Capitals

Bills DE Chris Kelsay questions teammates' effort

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Bills DE Chris Kelsay questions teammates' effort

ORCHARD PARK, N.Y. (AP) Chris Kelsay is in no mood to enjoy Buffalo's bye week after the latest meltdown from the Bills' high-priced defense.

And the veteran defensive end delivered a tough-worded critique Monday that should make the upcoming break uncomfortable for his teammates, too.

Declining to single anyone out, Kelsay accused players of lacking effort in a 35-34 loss to Tennessee a day earlier. He then added it's time for team leaders to start holding teammates accountable.

``You watch film and not everybody was playing hard every snap. And that's unacceptable,'' Kelsay said. ``It's a blessing to be in this league. And then to go out there and lay an egg, there's no excuses for it.''

As for what it might take to get players' attention, Kelsay said: ``We might have to grab guys by the shirt collar and tell them to get moving.''

In his 10th season with Buffalo, Kelsay is the defense's longest-tenured player, and one of the team's most respected leaders. His comments come as Buffalo (3-4) enters its bye week having lost three of four, and facing numerous questions before returning from its break to play at Houston on Nov. 4.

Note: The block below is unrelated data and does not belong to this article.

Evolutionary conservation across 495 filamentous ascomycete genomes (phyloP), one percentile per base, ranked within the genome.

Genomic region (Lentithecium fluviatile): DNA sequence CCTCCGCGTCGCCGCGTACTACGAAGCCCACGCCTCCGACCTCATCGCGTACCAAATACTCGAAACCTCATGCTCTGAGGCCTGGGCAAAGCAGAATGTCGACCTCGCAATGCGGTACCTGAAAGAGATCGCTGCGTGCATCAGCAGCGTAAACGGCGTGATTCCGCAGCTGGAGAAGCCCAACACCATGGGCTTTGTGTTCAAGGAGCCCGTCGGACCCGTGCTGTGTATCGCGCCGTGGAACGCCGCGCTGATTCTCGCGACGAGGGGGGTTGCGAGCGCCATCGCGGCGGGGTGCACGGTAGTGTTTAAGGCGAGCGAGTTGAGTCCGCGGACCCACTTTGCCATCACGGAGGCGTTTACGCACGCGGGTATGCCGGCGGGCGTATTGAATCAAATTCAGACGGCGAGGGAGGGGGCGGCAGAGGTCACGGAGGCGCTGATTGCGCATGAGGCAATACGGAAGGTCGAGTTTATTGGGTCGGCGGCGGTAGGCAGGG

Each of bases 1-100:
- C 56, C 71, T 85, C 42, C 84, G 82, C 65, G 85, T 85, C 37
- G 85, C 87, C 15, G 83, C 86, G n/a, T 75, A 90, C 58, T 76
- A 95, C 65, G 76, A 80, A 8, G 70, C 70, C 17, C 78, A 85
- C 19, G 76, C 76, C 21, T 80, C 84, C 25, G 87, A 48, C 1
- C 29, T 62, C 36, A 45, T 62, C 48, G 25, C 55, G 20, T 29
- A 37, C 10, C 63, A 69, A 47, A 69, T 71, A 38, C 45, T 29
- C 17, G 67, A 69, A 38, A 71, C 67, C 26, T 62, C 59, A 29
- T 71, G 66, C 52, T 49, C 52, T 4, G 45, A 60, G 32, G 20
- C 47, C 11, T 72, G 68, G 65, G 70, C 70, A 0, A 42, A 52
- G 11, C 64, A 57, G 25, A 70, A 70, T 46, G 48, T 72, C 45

The most pressing concern involves fixing an under-performing Mario Williams-led defense that's allowed an NFL-worst 1,238 yards rushing, including a whopping 937 in its past four games.

The Titans were but the latest team to expose the Bills' deficiencies.

After managing just 301 yards in his first six games, Titans running back Chris Johnson looked rejuvenated in racking up 195 yards rushing and two scores Sunday. And Buffalo crumbled in the clutch, allowing the Titans to score the decisive touchdown - Matt Hasselbeck's 15-yard pass to Nate Washington - on a fourth-and-9 with 1:03 remaining.

This was not the type of performance anyone imagined from a defense that was supposed to be much-improved after the Bills committed more than $127 million to sign Williams and fellow defensive end Mark Anderson in free agency. Though the pass-rush has improved, Buffalo's defense has regressed in most every other statistical category.

``I wouldn't have believed that in a million years,'' Kelsay said. ``That's why it's so frustrating.''

He became the latest member of the Bills organization - and first player - to openly question the team's performance.

Coach Chan Gailey questioned his team's mental toughness three weeks ago after a 52-28 loss to New England in which the Bills were outscored 45-14 in the second half.

A week later, general manager Buddy Nix blamed the defensive collapses on an overall lack of urgency after the Bills were accused of quitting in a 45-3 loss at San Francisco.

The Bills rebounded a week later with a 19-16 overtime win at Arizona, but they failed to carry over that momentum against Tennessee.

``I'm not pointing the finger. I'm looking in the mirror myself,'' Kelsay said. ``But if you aren't going to give us everything you've got, you shouldn't be on the field.''